Recent research confirms this influence and gives it a formal term: confirmation bias. According to a recent NYT article:.

“If you say something is juicy, people almost unconsciously turn up their ‘juicy sensors’ when they taste the food. Once these taste sensors are activated, people become preprogrammed to think a dish tastes good.'’

The notion that confirmation bias can actually have a physical effect on taste bud receptors has to make those in the persuasion profession feel somewhat better about what they do. After all, using the right words is not merely a suggestion. In reading a seductive description which affects the body's physiology it actually DOES contribute to greater enjoyment, not just the idea of more pleasure.

Saturday, December 8, 2007

Social Networking: The Now, The Future

grapes as trajectory

To mix metaphors, social networking (SN) continues is meteoric ascent. Not only does the pace of new community creation continue seemingly unabated, but in its wake so too is the number of pixels – paper or digital – being devoting to the subject. Accordingly, OFD provides a brief view of SN today and the future.

We don't think social networking can't be thought of as a fad, because it is here to stay and it will remain a permanent feature of most people's lives.

We do think it is experiencing heightened and unsustainable levels of engagenebt. It's the novelty factor. For those of who remember the 90s and the internet space before the dot com crash, this feels eerily similar: a giddy abandon to build without the kind of discipline that is needed for utility to pay out.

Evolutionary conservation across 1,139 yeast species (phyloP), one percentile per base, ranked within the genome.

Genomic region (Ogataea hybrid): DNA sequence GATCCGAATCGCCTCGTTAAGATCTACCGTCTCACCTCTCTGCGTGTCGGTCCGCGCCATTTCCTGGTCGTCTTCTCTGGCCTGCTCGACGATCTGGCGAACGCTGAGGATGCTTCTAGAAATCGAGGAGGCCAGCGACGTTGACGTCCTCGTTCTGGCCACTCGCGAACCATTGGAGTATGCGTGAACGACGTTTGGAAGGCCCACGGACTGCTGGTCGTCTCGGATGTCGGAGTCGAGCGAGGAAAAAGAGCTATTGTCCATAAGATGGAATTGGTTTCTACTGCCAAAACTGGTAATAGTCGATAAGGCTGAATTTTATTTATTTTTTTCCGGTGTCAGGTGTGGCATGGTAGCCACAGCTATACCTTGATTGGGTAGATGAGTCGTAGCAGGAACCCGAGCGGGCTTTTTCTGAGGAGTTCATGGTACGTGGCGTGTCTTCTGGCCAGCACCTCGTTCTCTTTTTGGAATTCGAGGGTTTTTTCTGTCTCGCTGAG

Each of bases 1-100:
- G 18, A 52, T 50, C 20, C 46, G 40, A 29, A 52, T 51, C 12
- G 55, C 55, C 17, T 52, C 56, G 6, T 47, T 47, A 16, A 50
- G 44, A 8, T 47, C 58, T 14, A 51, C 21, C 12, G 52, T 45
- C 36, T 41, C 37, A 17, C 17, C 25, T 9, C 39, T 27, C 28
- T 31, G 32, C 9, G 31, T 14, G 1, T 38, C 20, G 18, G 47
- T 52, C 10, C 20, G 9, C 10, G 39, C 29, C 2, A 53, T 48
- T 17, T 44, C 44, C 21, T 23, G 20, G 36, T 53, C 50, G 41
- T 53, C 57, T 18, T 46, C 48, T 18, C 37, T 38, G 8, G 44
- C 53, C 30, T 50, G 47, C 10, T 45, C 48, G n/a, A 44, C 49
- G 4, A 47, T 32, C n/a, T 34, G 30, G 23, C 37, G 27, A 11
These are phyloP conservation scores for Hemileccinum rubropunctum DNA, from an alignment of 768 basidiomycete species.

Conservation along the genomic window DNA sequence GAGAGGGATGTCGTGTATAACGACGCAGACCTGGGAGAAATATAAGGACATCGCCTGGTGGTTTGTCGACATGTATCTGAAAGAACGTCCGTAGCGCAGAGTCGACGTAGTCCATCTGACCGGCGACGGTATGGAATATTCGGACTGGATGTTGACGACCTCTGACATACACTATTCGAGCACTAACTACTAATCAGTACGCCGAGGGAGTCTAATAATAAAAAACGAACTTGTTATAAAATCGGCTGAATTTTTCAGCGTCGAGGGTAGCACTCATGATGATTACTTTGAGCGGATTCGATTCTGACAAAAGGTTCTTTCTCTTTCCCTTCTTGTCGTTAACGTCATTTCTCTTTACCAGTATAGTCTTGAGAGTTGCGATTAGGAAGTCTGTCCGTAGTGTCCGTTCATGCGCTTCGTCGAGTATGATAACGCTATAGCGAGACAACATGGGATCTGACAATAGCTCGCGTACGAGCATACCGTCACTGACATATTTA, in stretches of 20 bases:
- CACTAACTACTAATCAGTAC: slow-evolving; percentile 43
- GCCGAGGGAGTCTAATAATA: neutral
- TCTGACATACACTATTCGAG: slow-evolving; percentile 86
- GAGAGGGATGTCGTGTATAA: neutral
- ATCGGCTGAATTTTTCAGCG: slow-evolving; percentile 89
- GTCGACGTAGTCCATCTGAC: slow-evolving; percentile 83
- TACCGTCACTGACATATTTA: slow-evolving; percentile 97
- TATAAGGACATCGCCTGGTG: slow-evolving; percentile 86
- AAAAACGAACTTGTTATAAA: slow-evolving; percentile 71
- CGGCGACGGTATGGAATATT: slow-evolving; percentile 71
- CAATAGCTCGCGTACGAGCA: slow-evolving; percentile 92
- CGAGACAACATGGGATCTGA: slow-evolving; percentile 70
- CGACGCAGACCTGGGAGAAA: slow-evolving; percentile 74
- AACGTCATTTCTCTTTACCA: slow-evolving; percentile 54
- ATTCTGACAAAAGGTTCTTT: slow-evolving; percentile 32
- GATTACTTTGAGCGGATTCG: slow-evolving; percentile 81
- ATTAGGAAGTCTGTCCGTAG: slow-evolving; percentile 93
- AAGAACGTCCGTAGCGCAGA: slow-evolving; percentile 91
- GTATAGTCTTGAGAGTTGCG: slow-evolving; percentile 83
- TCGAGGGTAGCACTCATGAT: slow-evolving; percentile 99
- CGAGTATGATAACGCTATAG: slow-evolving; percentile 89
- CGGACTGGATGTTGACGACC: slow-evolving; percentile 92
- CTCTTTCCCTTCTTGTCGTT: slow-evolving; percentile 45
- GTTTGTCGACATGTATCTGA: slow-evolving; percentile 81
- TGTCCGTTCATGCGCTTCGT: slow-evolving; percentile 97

One inevitable consequence of over-development is fragmentation: with the explosion of social networking groups, let alone individual blogs, there has to be a day (ok era) of reckoning in which hundreds of thousands of SN sites and interest-based groups simply atrophy and wither away like grapes dying on the vine.

If anyone has any statistics on the number of sites that a heavy/medium on-line user regular reads and the subset number s/he contributes to, we be interested. We also be interested to hear of any insight on the curve; no doubt for a typical individual it starts out expanding quickly and then shrinks to a manageable smaller collection.

We believe the repertoire has got to be fairly small. There are, after all, a limited number of hours in everyone's day, and while the digital world has it's appeal there is still competition for limited discretionary time from the real world, which provides something that the on-line world can never provide – the multi-sensory experience. It requires going no further for an example than a neighborhood bar, where one can see people, stimulate taste buds with drink, smelling the weapons of the attraction game (perfume and after-shave) hear music, and have unintentional (and if you're luckier) intentional physical contact. The desire for these kinds of experiences competes with the time people can devote to SN activities, no matter how ubiquitous wireless devices and coverage becomes.

Makes for a perfect longitudinal study of on-line behavior regarding social networks. Any one interested?